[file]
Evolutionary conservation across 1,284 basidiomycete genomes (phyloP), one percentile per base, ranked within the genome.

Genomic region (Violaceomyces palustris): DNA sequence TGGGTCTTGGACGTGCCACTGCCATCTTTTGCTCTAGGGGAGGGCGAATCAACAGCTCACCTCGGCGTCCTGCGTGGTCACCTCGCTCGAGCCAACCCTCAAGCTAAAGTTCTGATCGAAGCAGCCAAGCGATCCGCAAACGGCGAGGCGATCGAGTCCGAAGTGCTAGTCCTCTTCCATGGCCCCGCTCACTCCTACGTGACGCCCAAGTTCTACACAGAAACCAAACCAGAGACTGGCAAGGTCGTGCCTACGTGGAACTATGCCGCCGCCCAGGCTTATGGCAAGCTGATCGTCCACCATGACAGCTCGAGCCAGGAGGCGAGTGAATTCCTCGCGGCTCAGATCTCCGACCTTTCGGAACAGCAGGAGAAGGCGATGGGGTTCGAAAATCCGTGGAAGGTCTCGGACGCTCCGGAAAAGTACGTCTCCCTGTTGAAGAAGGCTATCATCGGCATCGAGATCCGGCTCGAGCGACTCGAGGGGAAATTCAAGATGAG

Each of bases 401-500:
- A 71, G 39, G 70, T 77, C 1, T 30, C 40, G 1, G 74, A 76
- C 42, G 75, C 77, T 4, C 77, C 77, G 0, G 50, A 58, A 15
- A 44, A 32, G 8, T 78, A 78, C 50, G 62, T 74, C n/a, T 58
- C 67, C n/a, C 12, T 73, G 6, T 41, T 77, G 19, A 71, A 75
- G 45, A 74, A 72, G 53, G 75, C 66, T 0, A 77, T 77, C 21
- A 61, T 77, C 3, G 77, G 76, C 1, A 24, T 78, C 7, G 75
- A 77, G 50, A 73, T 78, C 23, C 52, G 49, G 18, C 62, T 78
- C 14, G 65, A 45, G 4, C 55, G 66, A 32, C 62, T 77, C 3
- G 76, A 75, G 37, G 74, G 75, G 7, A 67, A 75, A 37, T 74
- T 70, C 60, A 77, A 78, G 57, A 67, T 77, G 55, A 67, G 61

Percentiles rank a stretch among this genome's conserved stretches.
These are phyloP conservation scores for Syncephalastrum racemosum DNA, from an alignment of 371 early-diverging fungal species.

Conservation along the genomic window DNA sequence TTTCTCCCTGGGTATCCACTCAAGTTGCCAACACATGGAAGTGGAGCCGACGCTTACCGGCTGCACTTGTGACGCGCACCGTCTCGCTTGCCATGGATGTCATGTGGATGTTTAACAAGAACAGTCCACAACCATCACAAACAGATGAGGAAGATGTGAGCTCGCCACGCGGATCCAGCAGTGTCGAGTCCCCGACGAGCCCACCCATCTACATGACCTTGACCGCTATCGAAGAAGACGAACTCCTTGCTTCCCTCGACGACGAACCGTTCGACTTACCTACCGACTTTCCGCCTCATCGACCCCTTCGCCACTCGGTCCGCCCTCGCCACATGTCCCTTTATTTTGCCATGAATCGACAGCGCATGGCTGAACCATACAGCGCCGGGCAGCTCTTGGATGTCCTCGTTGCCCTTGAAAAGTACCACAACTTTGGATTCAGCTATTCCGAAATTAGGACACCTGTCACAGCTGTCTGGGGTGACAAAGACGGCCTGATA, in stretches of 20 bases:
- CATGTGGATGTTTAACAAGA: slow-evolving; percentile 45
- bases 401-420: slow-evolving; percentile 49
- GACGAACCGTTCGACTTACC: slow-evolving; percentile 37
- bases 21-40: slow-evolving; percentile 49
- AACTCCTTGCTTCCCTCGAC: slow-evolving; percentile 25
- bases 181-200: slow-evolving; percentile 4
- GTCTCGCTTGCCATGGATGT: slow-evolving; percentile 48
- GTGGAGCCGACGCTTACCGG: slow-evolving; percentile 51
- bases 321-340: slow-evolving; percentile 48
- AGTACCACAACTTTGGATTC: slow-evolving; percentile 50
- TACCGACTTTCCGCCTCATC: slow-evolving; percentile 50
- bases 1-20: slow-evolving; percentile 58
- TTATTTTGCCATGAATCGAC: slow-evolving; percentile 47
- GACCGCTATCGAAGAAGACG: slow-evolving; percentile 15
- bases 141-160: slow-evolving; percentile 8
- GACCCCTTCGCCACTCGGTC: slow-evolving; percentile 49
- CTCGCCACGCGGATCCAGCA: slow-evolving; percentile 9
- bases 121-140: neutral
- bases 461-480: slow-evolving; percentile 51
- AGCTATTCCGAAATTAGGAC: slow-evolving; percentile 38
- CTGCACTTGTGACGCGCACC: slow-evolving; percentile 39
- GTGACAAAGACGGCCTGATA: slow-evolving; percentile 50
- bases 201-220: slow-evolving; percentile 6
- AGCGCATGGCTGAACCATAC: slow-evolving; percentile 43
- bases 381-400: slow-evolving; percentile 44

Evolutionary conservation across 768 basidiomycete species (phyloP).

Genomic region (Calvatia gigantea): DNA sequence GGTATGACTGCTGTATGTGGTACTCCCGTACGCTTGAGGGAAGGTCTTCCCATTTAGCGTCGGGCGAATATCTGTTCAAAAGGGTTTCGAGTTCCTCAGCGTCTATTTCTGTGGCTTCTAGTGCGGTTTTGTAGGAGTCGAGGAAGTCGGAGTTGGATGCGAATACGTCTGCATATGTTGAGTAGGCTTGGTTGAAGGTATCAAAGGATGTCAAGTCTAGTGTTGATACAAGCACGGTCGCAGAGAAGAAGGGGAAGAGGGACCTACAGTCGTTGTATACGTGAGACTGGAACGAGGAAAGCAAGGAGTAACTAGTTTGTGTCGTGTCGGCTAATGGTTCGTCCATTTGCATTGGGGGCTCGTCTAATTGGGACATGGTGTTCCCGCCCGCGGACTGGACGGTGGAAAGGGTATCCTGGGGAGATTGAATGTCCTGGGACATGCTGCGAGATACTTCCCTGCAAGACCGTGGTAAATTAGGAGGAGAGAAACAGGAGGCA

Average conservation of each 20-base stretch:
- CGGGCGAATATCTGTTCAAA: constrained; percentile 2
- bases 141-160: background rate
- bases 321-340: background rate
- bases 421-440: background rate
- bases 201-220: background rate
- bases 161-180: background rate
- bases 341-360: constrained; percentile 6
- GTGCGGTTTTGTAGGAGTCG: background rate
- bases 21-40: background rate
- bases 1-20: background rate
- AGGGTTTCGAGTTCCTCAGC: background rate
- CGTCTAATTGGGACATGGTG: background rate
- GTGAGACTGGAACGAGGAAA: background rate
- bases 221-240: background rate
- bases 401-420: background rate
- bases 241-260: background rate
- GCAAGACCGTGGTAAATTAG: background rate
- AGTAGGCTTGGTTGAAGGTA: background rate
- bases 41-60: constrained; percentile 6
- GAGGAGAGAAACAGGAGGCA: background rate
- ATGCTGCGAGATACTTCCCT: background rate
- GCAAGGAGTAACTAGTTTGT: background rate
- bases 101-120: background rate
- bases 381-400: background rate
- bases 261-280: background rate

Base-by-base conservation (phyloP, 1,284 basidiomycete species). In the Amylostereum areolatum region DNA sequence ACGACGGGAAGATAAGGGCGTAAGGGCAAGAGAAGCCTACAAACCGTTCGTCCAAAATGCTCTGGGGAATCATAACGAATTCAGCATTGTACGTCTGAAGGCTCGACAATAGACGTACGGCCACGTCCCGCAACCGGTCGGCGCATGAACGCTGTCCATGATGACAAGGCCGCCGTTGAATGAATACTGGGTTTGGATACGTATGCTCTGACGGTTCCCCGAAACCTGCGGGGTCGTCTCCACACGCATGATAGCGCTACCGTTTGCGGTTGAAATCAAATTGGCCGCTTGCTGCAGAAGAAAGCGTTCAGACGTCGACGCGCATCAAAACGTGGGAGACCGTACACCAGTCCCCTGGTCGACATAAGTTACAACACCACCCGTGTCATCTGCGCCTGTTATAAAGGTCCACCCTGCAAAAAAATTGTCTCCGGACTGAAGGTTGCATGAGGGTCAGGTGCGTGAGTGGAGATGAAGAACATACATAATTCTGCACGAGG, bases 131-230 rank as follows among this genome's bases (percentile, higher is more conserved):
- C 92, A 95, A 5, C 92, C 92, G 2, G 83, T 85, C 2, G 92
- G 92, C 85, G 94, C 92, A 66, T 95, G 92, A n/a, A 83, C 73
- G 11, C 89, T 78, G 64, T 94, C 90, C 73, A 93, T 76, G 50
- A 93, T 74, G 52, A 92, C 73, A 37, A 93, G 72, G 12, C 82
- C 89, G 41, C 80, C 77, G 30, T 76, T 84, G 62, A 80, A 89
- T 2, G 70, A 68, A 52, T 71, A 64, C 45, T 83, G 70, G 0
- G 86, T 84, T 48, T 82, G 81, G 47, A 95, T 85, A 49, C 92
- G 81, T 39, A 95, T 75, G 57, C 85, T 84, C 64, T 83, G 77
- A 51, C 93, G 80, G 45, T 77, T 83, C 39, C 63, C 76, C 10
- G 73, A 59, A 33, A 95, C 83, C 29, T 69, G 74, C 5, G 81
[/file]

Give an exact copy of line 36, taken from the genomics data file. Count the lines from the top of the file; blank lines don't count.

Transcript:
- AGCTATTCCGAAATTAGGAC: slow-evolving; percentile 38